The Centre for Information Technology and Development (CITAD) has called on government at all levels to consider establishing community networks to bridge the digital divides gaps across various communities in the country.
The center in a press conference in Kano, said the call became necessary sequel to the need to have internet access in the rural areas and that lack of the network is contributing to the backwardness of the communities.
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Haruna Adamu Hadejia, community network project coordinator of the center said it is worrying that about half of Nigerians have no access to the internet, adding that in the present context, the uncertainty of the digital divide is known by Nigeria government and its agencies.
“According to government statistics, only about half of Nigerians have access to the internet. This means that within the country, an estimated population of over 100 million people is already left behind and excluded from the benefits of the internet and other technology advantages.
Thus, the internal dimension of the digital divide is what we as citizen and as a country should stand to address.
“We are all aware that, in Nigeria, as in many other countries, technology rollout is market driven which implies that, companies are willing to invest in infrastructure for connectivity only for areas where profits are assured and they are unlikely to invest in poor communities or communities that are sparsely populated that the telecommunication traffic cannot support profitably.”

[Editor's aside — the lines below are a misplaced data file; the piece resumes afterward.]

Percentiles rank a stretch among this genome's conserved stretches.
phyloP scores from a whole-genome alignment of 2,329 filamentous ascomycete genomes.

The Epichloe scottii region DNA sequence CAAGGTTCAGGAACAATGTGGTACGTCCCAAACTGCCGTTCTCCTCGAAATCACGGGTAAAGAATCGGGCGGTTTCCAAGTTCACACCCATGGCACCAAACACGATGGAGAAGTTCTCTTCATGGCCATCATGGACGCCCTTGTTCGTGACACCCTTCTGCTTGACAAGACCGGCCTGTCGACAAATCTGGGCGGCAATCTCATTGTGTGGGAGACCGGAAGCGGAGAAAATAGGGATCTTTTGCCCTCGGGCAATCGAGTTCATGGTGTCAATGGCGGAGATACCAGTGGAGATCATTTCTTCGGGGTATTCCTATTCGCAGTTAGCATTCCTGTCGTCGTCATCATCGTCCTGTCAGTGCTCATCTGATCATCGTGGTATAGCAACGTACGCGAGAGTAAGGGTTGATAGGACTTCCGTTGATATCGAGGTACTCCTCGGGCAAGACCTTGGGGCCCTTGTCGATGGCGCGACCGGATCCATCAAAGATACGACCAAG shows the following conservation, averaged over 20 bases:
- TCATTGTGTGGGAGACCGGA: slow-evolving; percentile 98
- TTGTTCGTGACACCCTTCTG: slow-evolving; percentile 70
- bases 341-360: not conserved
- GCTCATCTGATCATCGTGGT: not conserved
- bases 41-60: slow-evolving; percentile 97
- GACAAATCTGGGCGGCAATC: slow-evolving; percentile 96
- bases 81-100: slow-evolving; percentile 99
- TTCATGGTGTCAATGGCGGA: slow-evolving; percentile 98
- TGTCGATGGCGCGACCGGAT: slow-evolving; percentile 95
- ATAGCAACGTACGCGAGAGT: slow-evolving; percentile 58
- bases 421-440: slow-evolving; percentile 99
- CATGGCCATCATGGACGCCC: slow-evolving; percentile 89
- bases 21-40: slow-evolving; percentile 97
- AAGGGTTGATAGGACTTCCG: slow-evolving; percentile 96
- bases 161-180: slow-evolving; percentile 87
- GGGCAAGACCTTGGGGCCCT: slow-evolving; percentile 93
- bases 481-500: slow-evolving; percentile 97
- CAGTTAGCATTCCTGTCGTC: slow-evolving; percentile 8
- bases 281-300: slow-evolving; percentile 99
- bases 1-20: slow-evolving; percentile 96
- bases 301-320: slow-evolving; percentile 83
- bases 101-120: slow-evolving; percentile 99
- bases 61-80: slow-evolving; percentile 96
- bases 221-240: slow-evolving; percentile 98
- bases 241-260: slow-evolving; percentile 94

While acknowledging that this is not unique to Nigeria, the center said many countries have solved the problem by deploying other models of rollout such as community networks to compliment market driven rollout.
“The bridging of connectivity gap in the country remains futile because we do not have a national policy to guide their emergence and provide a supportive environment for communities to leverage various opportunities to bridge the connectivity gaps.
“For the last two years, CITAD has been engaging the policy makers especially the Minister of Communication and Digital Economy, the telecommunication regulators ie, the Nigerian Communications Commission (NCC) and other stakeholders in the country such as NITDA, and Galaxy Backbone with the aim of arriving at a consensus on developing a national policy for community networks,” the center added.